two or three or four thousand years ago.
    KIEV Kő vár Kivi castle or burg Stone or Rock city or castle or burg.

    A pair of Ukrainian historian brothers whom I knew in Fredericton NB in the 196Os
    Pidhainy asserted that the further and deeper you dig in Ukraine you find nothing but Finno Ugric lelet fouilles objects remains finds.

    So I hope that these two facts or suggestions that the capital city of Ukraine Kiev was Finno Ugric
    and has Finnish and Hungarian sense meaning Stone or Rock Castle or City and that there are many archaeological signs of Finno Ugric presence rather past in Ukraine will help cement your contention
    that Transcarpathia was at one time not only Finnish but Hungarian.

    Of course the study of aquanyms or potamonomoi or fluvinyms is vital in establishing the original
    inhabitants and their language in EU or indeed Eurasia.

    Dneister Dnepr Duna Danube Donau Dunaj Don are obvious examples although I don’t know what their
    identical names mean.
    Or Rhein Rajna Rhone.
    Or Tamesis Thames Tiber perhaps Tisza.

    But the Greek word Potamos is suspiciously akin to Po the great river of the Villanovan Etruscan Longobard Lumbard plain.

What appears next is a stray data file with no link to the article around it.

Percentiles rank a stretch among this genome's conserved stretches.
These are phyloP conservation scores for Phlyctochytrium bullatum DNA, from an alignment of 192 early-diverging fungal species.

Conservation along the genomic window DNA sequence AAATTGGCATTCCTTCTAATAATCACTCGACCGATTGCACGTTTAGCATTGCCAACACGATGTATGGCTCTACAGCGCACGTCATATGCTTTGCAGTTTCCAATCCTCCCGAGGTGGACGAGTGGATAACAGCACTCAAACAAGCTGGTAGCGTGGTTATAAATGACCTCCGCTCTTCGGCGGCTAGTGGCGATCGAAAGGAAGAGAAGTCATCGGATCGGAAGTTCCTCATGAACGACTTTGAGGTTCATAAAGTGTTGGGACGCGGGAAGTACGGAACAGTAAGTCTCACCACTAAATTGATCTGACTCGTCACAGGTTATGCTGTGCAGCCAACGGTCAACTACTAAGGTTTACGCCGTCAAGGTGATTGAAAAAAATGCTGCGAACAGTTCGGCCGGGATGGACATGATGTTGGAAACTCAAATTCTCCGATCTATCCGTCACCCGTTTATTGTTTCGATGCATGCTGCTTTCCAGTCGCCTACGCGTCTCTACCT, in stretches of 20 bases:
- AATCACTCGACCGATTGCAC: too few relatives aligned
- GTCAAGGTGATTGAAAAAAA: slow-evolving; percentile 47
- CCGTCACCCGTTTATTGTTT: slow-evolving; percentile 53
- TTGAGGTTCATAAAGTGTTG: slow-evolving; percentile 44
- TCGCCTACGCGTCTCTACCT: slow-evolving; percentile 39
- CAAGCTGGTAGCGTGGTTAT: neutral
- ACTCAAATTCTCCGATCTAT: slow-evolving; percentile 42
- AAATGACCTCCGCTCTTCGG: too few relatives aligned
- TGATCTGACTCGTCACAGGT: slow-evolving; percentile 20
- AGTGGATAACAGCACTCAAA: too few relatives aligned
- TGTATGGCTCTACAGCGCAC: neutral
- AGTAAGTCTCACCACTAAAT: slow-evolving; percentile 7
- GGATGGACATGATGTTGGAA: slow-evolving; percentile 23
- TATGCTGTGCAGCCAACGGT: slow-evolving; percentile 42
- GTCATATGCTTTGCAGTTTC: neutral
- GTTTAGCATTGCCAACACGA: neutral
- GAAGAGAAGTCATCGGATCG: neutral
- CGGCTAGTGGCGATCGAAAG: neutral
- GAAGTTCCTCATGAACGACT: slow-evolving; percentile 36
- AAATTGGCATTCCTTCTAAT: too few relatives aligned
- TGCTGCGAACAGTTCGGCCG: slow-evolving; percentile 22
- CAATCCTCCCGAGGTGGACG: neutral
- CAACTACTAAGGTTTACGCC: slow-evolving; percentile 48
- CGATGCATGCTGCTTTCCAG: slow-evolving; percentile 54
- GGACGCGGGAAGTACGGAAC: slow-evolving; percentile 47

P linguistically is akin to F of course.
    Folyó river folyik pours flows. Here the English and the Hungarian are identical PO FO meaning
    Flowing water or Folyó Folyam or indeed the Italian Fiume.
    So the name of the greatest river of Italy is a good Hungarian word Pó folyó flowing water.
    Must be at least five thousand years old.

    So the plot thickens. The Capital City of Ukraine is Hungarian Kiev Kővár Stone Castle or City and the greatest river of Italy is Hungarian Po folyó folyam folyik flowing river water is what Po means.
    Potamos indeed ποταμος.

  2. Kartavirya said:

    Thank You, Mr. Jablánczy for that comment! You are indeed correct about the origins of the name of the Ukrainian capital Kiev. In fact, You may have found the following articles on the net. Typically, they are in Hungarian. So many articles should be translated to English about these and related subjects. It is vital for the understanding of human history, culture and heritage, and would put a big dent in all the lies, disinformation and misunderstandings surrounding this issue. Maybe one day I’ll find the time to translate some of this material. Until then, maybe someone else would be interested?

    “About the Magyar Metallurgy in Kiev” by Fettich Nándor (in Hungarian)

    “Ancient Magyar Sword Smithing” by Padányi Viktor (in Hungarian)